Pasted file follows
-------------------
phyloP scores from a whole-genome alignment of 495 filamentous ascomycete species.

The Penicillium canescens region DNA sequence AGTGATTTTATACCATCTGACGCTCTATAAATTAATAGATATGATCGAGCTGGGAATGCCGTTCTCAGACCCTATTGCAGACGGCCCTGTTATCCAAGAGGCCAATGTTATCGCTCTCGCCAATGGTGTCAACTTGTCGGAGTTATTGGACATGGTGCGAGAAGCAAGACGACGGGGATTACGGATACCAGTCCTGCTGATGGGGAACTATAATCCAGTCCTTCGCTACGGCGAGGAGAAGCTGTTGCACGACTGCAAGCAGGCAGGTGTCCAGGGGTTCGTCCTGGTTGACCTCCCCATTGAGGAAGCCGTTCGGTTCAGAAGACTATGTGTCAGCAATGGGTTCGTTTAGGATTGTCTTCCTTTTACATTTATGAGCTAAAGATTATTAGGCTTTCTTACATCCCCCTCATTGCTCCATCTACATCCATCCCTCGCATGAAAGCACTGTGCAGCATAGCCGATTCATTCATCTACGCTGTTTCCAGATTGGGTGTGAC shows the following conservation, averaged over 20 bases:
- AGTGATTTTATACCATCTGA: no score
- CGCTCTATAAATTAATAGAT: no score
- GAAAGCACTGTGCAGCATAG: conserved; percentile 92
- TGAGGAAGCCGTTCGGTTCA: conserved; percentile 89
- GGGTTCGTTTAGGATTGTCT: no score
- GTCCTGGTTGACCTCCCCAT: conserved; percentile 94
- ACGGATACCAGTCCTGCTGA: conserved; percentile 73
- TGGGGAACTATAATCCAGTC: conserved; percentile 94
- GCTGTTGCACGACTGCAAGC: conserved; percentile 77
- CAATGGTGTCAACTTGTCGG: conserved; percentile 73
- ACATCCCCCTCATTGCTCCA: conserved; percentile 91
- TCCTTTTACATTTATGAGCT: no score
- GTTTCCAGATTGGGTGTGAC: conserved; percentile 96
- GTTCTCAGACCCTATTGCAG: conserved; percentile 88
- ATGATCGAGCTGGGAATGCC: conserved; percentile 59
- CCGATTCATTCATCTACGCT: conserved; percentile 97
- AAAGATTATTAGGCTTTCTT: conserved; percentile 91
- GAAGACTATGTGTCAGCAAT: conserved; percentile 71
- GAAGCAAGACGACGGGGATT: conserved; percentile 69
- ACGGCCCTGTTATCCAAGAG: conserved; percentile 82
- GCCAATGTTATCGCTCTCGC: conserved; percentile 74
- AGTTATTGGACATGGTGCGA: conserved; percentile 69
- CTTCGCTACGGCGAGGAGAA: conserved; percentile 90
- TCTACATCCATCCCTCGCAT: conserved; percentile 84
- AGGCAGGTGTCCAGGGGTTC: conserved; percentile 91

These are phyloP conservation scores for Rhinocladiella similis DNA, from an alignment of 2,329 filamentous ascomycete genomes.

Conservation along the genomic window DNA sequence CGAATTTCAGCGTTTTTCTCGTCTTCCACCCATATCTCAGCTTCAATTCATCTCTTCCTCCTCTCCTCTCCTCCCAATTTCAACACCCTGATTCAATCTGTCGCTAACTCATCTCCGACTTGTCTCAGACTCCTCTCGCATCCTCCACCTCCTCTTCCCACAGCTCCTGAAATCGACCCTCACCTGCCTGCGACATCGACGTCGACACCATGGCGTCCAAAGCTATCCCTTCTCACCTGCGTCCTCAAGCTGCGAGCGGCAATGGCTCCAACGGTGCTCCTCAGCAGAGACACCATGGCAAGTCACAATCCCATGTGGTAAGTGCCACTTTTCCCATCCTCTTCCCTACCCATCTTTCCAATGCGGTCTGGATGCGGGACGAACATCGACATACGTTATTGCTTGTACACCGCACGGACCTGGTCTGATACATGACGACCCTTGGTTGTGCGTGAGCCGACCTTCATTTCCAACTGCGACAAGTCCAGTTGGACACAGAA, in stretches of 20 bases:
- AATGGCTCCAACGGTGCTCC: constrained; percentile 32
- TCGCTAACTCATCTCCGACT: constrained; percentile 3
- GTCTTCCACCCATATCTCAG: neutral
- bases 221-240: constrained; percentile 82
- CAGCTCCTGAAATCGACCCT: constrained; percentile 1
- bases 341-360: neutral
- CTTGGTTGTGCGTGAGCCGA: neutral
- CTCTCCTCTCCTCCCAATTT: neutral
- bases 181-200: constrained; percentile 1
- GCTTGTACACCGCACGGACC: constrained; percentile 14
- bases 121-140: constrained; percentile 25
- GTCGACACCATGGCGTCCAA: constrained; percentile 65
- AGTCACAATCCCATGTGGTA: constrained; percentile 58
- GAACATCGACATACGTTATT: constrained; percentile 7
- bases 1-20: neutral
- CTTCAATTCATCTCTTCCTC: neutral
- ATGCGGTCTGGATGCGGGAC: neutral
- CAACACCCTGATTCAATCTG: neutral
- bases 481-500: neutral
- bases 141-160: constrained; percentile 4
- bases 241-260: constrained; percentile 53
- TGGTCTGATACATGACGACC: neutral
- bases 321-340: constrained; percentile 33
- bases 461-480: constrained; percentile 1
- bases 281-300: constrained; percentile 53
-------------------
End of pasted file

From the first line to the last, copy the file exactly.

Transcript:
phyloP scores from a whole-genome alignment of 495 filamentous ascomycete species.

The Penicillium canescens region DNA sequence AGTGATTTTATACCATCTGACGCTCTATAAATTAATAGATATGATCGAGCTGGGAATGCCGTTCTCAGACCCTATTGCAGACGGCCCTGTTATCCAAGAGGCCAATGTTATCGCTCTCGCCAATGGTGTCAACTTGTCGGAGTTATTGGACATGGTGCGAGAAGCAAGACGACGGGGATTACGGATACCAGTCCTGCTGATGGGGAACTATAATCCAGTCCTTCGCTACGGCGAGGAGAAGCTGTTGCACGACTGCAAGCAGGCAGGTGTCCAGGGGTTCGTCCTGGTTGACCTCCCCATTGAGGAAGCCGTTCGGTTCAGAAGACTATGTGTCAGCAATGGGTTCGTTTAGGATTGTCTTCCTTTTACATTTATGAGCTAAAGATTATTAGGCTTTCTTACATCCCCCTCATTGCTCCATCTACATCCATCCCTCGCATGAAAGCACTGTGCAGCATAGCCGATTCATTCATCTACGCTGTTTCCAGATTGGGTGTGAC shows the following conservation, averaged over 20 bases:
- AGTGATTTTATACCATCTGA: no score
- CGCTCTATAAATTAATAGAT: no score
- GAAAGCACTGTGCAGCATAG: conserved; percentile 92
- TGAGGAAGCCGTTCGGTTCA: conserved; percentile 89
- GGGTTCGTTTAGGATTGTCT: no score
- GTCCTGGTTGACCTCCCCAT: conserved; percentile 94
- ACGGATACCAGTCCTGCTGA: conserved; percentile 73
- TGGGGAACTATAATCCAGTC: conserved; percentile 94
- GCTGTTGCACGACTGCAAGC: conserved; percentile 77
- CAATGGTGTCAACTTGTCGG: conserved; percentile 73
- ACATCCCCCTCATTGCTCCA: conserved; percentile 91
- TCCTTTTACATTTATGAGCT: no score
- GTTTCCAGATTGGGTGTGAC: conserved; percentile 96
- GTTCTCAGACCCTATTGCAG: conserved; percentile 88
- ATGATCGAGCTGGGAATGCC: conserved; percentile 59
- CCGATTCATTCATCTACGCT: conserved; percentile 97
- AAAGATTATTAGGCTTTCTT: conserved; percentile 91
- GAAGACTATGTGTCAGCAAT: conserved; percentile 71
- GAAGCAAGACGACGGGGATT: conserved; percentile 69
- ACGGCCCTGTTATCCAAGAG: conserved; percentile 82
- GCCAATGTTATCGCTCTCGC: conserved; percentile 74
- AGTTATTGGACATGGTGCGA: conserved; percentile 69
- CTTCGCTACGGCGAGGAGAA: conserved; percentile 90
- TCTACATCCATCCCTCGCAT: conserved; percentile 84
- AGGCAGGTGTCCAGGGGTTC: conserved; percentile 91

These are phyloP conservation scores for Rhinocladiella similis DNA, from an alignment of 2,329 filamentous ascomycete genomes.

Conservation along the genomic window DNA sequence CGAATTTCAGCGTTTTTCTCGTCTTCCACCCATATCTCAGCTTCAATTCATCTCTTCCTCCTCTCCTCTCCTCCCAATTTCAACACCCTGATTCAATCTGTCGCTAACTCATCTCCGACTTGTCTCAGACTCCTCTCGCATCCTCCACCTCCTCTTCCCACAGCTCCTGAAATCGACCCTCACCTGCCTGCGACATCGACGTCGACACCATGGCGTCCAAAGCTATCCCTTCTCACCTGCGTCCTCAAGCTGCGAGCGGCAATGGCTCCAACGGTGCTCCTCAGCAGAGACACCATGGCAAGTCACAATCCCATGTGGTAAGTGCCACTTTTCCCATCCTCTTCCCTACCCATCTTTCCAATGCGGTCTGGATGCGGGACGAACATCGACATACGTTATTGCTTGTACACCGCACGGACCTGGTCTGATACATGACGACCCTTGGTTGTGCGTGAGCCGACCTTCATTTCCAACTGCGACAAGTCCAGTTGGACACAGAA, in stretches of 20 bases:
- AATGGCTCCAACGGTGCTCC: constrained; percentile 32
- TCGCTAACTCATCTCCGACT: constrained; percentile 3
- GTCTTCCACCCATATCTCAG: neutral
- bases 221-240: constrained; percentile 82
- CAGCTCCTGAAATCGACCCT: constrained; percentile 1
- bases 341-360: neutral
- CTTGGTTGTGCGTGAGCCGA: neutral
- CTCTCCTCTCCTCCCAATTT: neutral
- bases 181-200: constrained; percentile 1
- GCTTGTACACCGCACGGACC: constrained; percentile 14
- bases 121-140: constrained; percentile 25
- GTCGACACCATGGCGTCCAA: constrained; percentile 65
- AGTCACAATCCCATGTGGTA: constrained; percentile 58
- GAACATCGACATACGTTATT: constrained; percentile 7
- bases 1-20: neutral
- CTTCAATTCATCTCTTCCTC: neutral
- ATGCGGTCTGGATGCGGGAC: neutral
- CAACACCCTGATTCAATCTG: neutral
- bases 481-500: neutral
- bases 141-160: constrained; percentile 4
- bases 241-260: constrained; percentile 53
- TGGTCTGATACATGACGACC: neutral
- bases 321-340: constrained; percentile 33
- bases 461-480: constrained; percentile 1
- bases 281-300: constrained; percentile 53